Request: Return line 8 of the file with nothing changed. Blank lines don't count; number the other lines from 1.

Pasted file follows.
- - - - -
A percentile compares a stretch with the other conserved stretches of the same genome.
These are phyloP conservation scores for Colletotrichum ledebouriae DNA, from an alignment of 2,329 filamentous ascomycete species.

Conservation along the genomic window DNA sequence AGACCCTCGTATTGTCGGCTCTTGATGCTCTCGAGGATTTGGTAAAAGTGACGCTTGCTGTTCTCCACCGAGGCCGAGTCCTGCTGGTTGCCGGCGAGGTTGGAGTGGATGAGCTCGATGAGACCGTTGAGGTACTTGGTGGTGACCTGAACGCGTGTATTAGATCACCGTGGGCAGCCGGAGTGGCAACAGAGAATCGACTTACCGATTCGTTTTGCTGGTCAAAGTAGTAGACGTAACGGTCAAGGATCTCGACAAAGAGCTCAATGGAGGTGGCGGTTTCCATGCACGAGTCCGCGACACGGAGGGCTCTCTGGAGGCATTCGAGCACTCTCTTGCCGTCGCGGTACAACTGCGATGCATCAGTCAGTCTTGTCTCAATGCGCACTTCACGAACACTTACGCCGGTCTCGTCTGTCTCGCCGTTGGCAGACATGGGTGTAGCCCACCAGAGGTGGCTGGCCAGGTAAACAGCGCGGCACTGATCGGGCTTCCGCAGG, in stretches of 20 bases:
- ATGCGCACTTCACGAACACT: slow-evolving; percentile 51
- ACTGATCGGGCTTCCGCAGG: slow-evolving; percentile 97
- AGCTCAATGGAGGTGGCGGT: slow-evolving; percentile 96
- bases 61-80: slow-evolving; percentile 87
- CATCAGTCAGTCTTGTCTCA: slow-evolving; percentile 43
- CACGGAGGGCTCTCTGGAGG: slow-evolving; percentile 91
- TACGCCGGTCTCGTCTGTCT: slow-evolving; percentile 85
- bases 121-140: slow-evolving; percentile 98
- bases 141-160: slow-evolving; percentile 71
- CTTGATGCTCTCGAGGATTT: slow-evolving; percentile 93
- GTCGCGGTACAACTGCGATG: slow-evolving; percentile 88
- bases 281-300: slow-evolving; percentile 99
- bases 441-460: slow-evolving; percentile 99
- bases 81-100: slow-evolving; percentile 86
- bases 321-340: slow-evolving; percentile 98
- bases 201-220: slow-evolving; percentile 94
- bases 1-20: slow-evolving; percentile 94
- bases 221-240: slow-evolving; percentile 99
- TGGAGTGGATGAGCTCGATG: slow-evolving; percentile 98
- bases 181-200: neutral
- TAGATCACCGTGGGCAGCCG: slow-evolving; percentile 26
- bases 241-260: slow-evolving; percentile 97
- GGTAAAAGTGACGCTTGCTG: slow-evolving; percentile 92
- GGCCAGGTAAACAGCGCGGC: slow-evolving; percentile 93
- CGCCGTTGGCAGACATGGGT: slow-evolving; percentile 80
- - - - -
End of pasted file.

- CATCAGTCAGTCTTGTCTCA: slow-evolving; percentile 43